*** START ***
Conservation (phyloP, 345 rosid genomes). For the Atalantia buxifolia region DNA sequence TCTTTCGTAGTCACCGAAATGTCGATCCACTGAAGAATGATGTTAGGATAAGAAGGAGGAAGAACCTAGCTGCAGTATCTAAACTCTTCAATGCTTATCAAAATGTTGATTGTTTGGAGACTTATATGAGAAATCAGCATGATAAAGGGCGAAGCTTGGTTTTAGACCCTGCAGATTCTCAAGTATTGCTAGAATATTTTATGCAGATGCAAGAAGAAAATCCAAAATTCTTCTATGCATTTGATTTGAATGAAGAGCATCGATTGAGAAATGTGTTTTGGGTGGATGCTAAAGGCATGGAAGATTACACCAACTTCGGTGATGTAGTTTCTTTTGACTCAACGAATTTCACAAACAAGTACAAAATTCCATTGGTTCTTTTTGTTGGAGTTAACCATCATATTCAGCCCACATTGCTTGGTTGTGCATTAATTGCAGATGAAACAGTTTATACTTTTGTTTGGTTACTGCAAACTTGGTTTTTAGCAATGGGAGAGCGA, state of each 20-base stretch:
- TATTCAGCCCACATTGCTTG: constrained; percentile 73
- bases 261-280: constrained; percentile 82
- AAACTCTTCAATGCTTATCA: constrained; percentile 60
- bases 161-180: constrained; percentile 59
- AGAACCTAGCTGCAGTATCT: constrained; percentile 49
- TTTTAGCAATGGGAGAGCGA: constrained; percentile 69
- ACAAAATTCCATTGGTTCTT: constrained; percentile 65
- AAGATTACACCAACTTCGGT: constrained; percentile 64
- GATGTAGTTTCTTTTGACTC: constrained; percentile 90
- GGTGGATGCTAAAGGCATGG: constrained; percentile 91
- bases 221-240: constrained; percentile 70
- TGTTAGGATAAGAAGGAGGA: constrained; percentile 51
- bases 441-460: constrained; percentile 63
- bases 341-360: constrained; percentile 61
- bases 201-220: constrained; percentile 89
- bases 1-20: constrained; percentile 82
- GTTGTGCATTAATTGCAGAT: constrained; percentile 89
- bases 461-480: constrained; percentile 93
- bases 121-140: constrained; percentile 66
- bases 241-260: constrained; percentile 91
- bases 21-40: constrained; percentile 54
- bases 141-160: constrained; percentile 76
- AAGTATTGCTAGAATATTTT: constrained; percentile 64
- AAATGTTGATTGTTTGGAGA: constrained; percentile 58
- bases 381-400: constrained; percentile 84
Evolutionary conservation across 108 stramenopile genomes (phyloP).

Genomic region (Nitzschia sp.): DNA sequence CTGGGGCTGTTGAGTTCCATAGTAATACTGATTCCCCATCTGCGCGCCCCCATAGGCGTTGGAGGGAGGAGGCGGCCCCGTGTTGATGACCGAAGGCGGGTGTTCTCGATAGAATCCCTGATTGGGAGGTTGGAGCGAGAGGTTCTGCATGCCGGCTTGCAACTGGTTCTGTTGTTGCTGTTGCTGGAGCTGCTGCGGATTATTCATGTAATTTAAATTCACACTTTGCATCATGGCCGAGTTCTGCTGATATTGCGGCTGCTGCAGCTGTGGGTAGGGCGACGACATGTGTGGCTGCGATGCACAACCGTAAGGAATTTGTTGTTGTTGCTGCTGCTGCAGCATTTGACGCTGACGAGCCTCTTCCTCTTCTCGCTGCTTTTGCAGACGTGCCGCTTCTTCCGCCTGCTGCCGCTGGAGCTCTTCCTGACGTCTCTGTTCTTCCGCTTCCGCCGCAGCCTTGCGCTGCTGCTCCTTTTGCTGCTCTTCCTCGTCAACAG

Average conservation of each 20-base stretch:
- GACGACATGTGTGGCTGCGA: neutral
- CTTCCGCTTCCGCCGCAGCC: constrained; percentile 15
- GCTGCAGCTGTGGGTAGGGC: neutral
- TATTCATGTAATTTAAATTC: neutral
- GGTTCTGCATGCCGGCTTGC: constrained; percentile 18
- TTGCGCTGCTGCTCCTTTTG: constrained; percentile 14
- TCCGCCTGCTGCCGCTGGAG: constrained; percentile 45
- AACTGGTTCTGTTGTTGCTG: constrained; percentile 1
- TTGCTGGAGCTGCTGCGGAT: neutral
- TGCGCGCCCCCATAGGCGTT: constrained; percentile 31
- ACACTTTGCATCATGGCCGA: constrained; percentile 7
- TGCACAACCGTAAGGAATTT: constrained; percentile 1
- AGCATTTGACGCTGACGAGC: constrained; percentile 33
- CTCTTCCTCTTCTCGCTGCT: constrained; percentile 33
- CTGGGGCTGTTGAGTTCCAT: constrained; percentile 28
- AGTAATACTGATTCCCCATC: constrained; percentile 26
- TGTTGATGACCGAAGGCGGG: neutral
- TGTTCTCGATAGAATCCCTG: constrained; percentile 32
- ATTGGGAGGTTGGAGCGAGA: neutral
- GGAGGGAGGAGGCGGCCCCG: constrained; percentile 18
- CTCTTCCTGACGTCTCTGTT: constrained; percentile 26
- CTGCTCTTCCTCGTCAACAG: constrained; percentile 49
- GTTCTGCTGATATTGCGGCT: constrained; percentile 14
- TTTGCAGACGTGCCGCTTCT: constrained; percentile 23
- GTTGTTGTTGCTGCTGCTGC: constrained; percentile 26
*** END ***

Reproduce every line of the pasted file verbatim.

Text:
Conservation (phyloP, 345 rosid genomes). For the Atalantia buxifolia region DNA sequence TCTTTCGTAGTCACCGAAATGTCGATCCACTGAAGAATGATGTTAGGATAAGAAGGAGGAAGAACCTAGCTGCAGTATCTAAACTCTTCAATGCTTATCAAAATGTTGATTGTTTGGAGACTTATATGAGAAATCAGCATGATAAAGGGCGAAGCTTGGTTTTAGACCCTGCAGATTCTCAAGTATTGCTAGAATATTTTATGCAGATGCAAGAAGAAAATCCAAAATTCTTCTATGCATTTGATTTGAATGAAGAGCATCGATTGAGAAATGTGTTTTGGGTGGATGCTAAAGGCATGGAAGATTACACCAACTTCGGTGATGTAGTTTCTTTTGACTCAACGAATTTCACAAACAAGTACAAAATTCCATTGGTTCTTTTTGTTGGAGTTAACCATCATATTCAGCCCACATTGCTTGGTTGTGCATTAATTGCAGATGAAACAGTTTATACTTTTGTTTGGTTACTGCAAACTTGGTTTTTAGCAATGGGAGAGCGA, state of each 20-base stretch:
- TATTCAGCCCACATTGCTTG: constrained; percentile 73
- bases 261-280: constrained; percentile 82
- AAACTCTTCAATGCTTATCA: constrained; percentile 60
- bases 161-180: constrained; percentile 59
- AGAACCTAGCTGCAGTATCT: constrained; percentile 49
- TTTTAGCAATGGGAGAGCGA: constrained; percentile 69
- ACAAAATTCCATTGGTTCTT: constrained; percentile 65
- AAGATTACACCAACTTCGGT: constrained; percentile 64
- GATGTAGTTTCTTTTGACTC: constrained; percentile 90
- GGTGGATGCTAAAGGCATGG: constrained; percentile 91
- bases 221-240: constrained; percentile 70
- TGTTAGGATAAGAAGGAGGA: constrained; percentile 51
- bases 441-460: constrained; percentile 63
- bases 341-360: constrained; percentile 61
- bases 201-220: constrained; percentile 89
- bases 1-20: constrained; percentile 82
- GTTGTGCATTAATTGCAGAT: constrained; percentile 89
- bases 461-480: constrained; percentile 93
- bases 121-140: constrained; percentile 66
- bases 241-260: constrained; percentile 91
- bases 21-40: constrained; percentile 54
- bases 141-160: constrained; percentile 76
- AAGTATTGCTAGAATATTTT: constrained; percentile 64
- AAATGTTGATTGTTTGGAGA: constrained; percentile 58
- bases 381-400: constrained; percentile 84
Evolutionary conservation across 108 stramenopile genomes (phyloP).

Genomic region (Nitzschia sp.): DNA sequence CTGGGGCTGTTGAGTTCCATAGTAATACTGATTCCCCATCTGCGCGCCCCCATAGGCGTTGGAGGGAGGAGGCGGCCCCGTGTTGATGACCGAAGGCGGGTGTTCTCGATAGAATCCCTGATTGGGAGGTTGGAGCGAGAGGTTCTGCATGCCGGCTTGCAACTGGTTCTGTTGTTGCTGTTGCTGGAGCTGCTGCGGATTATTCATGTAATTTAAATTCACACTTTGCATCATGGCCGAGTTCTGCTGATATTGCGGCTGCTGCAGCTGTGGGTAGGGCGACGACATGTGTGGCTGCGATGCACAACCGTAAGGAATTTGTTGTTGTTGCTGCTGCTGCAGCATTTGACGCTGACGAGCCTCTTCCTCTTCTCGCTGCTTTTGCAGACGTGCCGCTTCTTCCGCCTGCTGCCGCTGGAGCTCTTCCTGACGTCTCTGTTCTTCCGCTTCCGCCGCAGCCTTGCGCTGCTGCTCCTTTTGCTGCTCTTCCTCGTCAACAG

Average conservation of each 20-base stretch:
- GACGACATGTGTGGCTGCGA: neutral
- CTTCCGCTTCCGCCGCAGCC: constrained; percentile 15
- GCTGCAGCTGTGGGTAGGGC: neutral
- TATTCATGTAATTTAAATTC: neutral
- GGTTCTGCATGCCGGCTTGC: constrained; percentile 18
- TTGCGCTGCTGCTCCTTTTG: constrained; percentile 14
- TCCGCCTGCTGCCGCTGGAG: constrained; percentile 45
- AACTGGTTCTGTTGTTGCTG: constrained; percentile 1
- TTGCTGGAGCTGCTGCGGAT: neutral
- TGCGCGCCCCCATAGGCGTT: constrained; percentile 31
- ACACTTTGCATCATGGCCGA: constrained; percentile 7
- TGCACAACCGTAAGGAATTT: constrained; percentile 1
- AGCATTTGACGCTGACGAGC: constrained; percentile 33
- CTCTTCCTCTTCTCGCTGCT: constrained; percentile 33
- CTGGGGCTGTTGAGTTCCAT: constrained; percentile 28
- AGTAATACTGATTCCCCATC: constrained; percentile 26
- TGTTGATGACCGAAGGCGGG: neutral
- TGTTCTCGATAGAATCCCTG: constrained; percentile 32
- ATTGGGAGGTTGGAGCGAGA: neutral
- GGAGGGAGGAGGCGGCCCCG: constrained; percentile 18
- CTCTTCCTGACGTCTCTGTT: constrained; percentile 26
- CTGCTCTTCCTCGTCAACAG: constrained; percentile 49
- GTTCTGCTGATATTGCGGCT: constrained; percentile 14
- TTTGCAGACGTGCCGCTTCT: constrained; percentile 23
- GTTGTTGTTGCTGCTGCTGC: constrained; percentile 26